Ofgem are front-loading repayments to energy suppliers to be even more helpful, with an additional smaller payment also to be made in the second quarter of 2023.
Harris Macdonell was 16 when placed in the Huntlyburn unit, Melrose, an adult psychiatric ward, as no places were available in specialist young people’s units.
He became terrified and traumatised at the unit and later took his life aged 19. His parents are to meet Mental Wellbeing Minister Maree Todd to plead for new rules to stop children being placed in adult units.
There are still only three specialist units, in Dundee, Edinburgh and Glasgow, with long waits for mental health help for children. This despite the recognition that many make a full recovery with early treatment, and conversely can develop complex and severe symptoms with delayed treatment.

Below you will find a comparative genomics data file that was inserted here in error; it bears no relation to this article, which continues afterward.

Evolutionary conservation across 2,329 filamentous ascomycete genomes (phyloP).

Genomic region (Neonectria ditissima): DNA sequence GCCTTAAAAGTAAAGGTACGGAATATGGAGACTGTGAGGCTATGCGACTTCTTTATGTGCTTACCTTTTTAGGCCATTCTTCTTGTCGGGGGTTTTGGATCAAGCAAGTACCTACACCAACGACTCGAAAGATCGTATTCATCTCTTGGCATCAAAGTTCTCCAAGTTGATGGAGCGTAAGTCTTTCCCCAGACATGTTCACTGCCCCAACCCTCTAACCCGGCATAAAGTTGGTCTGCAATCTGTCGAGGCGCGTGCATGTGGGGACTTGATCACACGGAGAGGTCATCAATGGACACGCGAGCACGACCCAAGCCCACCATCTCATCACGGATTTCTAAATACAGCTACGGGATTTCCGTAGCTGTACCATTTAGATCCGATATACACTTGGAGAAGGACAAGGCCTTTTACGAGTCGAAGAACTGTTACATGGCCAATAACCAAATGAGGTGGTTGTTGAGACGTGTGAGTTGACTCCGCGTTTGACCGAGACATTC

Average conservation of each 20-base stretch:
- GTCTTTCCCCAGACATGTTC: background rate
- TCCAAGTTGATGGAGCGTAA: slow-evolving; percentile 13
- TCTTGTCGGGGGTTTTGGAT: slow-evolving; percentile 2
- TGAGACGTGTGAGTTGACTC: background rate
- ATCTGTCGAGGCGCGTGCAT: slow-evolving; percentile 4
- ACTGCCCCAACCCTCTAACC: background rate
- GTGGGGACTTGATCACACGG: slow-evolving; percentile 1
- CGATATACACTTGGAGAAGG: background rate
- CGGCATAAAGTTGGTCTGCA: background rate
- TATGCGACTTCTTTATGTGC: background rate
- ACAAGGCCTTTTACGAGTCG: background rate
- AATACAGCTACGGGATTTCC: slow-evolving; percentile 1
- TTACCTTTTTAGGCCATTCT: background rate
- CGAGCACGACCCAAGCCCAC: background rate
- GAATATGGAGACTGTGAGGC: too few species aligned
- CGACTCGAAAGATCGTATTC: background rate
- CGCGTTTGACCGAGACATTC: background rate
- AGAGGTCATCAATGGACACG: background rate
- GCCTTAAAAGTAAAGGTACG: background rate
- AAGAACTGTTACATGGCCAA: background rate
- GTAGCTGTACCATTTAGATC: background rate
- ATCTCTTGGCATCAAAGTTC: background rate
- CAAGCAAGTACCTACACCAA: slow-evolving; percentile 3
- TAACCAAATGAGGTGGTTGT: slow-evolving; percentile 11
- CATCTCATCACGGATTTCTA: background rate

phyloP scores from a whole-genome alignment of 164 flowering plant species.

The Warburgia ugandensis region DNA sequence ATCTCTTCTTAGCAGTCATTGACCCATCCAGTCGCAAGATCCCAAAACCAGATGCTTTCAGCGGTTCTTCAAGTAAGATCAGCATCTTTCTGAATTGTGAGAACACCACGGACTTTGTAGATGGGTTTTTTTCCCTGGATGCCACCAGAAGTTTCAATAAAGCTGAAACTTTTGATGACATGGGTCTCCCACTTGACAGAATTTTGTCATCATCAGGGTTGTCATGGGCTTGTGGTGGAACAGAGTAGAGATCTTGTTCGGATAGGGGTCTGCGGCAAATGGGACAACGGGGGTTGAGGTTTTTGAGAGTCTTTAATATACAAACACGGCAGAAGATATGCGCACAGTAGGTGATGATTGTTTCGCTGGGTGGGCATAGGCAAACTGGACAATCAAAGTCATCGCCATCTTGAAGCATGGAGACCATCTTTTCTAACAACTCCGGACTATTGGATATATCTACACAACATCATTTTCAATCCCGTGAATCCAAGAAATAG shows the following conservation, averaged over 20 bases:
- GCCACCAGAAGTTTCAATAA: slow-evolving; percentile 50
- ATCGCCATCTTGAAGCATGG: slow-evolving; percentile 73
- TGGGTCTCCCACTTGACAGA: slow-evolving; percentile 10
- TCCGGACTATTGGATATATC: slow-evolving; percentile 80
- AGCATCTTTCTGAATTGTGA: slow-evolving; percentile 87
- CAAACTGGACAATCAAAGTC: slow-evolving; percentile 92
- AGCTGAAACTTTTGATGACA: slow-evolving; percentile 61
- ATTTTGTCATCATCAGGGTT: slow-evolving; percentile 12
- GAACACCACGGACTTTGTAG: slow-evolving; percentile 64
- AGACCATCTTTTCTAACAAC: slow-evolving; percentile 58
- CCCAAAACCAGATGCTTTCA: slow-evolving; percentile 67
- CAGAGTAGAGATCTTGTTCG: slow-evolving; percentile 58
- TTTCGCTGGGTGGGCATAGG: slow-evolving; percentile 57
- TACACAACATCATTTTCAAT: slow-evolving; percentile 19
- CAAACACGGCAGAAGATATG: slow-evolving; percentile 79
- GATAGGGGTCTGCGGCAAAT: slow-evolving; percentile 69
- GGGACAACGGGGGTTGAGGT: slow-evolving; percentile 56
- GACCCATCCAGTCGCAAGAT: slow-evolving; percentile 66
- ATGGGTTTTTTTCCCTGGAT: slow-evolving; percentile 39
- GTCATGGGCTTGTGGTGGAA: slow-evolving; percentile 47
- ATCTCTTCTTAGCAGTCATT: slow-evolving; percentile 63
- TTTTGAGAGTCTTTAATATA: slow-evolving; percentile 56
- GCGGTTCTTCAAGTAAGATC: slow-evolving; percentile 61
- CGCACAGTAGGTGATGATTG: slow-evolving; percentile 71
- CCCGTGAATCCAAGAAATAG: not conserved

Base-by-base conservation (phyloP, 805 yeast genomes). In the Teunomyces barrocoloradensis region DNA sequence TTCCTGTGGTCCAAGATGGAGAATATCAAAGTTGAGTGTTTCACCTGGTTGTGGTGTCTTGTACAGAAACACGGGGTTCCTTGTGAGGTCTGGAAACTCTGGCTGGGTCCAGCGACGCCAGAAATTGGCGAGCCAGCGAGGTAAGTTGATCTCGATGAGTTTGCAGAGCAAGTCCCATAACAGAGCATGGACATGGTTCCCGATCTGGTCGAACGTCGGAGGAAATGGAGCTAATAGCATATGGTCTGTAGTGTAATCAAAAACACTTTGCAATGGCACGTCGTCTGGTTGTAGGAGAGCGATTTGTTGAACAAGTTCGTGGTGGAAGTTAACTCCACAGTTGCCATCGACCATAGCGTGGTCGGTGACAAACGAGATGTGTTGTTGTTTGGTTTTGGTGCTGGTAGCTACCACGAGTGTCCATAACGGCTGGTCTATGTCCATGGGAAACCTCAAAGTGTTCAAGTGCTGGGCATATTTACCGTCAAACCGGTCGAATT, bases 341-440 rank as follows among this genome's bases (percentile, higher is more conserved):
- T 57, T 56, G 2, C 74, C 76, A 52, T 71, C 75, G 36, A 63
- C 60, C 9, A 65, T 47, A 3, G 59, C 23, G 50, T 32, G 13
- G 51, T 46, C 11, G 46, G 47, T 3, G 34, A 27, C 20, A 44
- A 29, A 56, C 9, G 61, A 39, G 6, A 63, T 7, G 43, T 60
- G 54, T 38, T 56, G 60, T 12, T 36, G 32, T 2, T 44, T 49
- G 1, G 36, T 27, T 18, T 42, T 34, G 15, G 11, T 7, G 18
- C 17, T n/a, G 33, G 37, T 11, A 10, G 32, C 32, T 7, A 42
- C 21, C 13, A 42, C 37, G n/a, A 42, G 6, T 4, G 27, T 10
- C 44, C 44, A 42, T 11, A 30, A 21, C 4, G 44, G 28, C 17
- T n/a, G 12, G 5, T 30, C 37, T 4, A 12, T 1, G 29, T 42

NHS Lanarkshire is being questioned over its protocol for treating haemochromatosis, which is an over-storage of iron in the body. Untreated, it can cause life-threatening complications like liver cirrhosis, liver cancer, diabetes and heart failure.
Two sufferers have resorted to private treatment following NHS Lanarkshire’s decision to treat only patients whose level of serum ferritin is over 1000 ug/l. The charity Haemochromatosis UK says this is too high and appears ‘arbitrary’.
Health Care for the Homeless:
A specialist GP service for Glasgow’s homeless was shut down after appeals to Glasgow’s Health and Social Care Partnership (HSCP) failed. Hunter Street practice closed on March 31st following reorganisation of the Complex Needs Service (CNS). The three GPs who previously ran the homeless service are now in the CNS, and the HSCP says most former homeless clients are now registered with other GPs.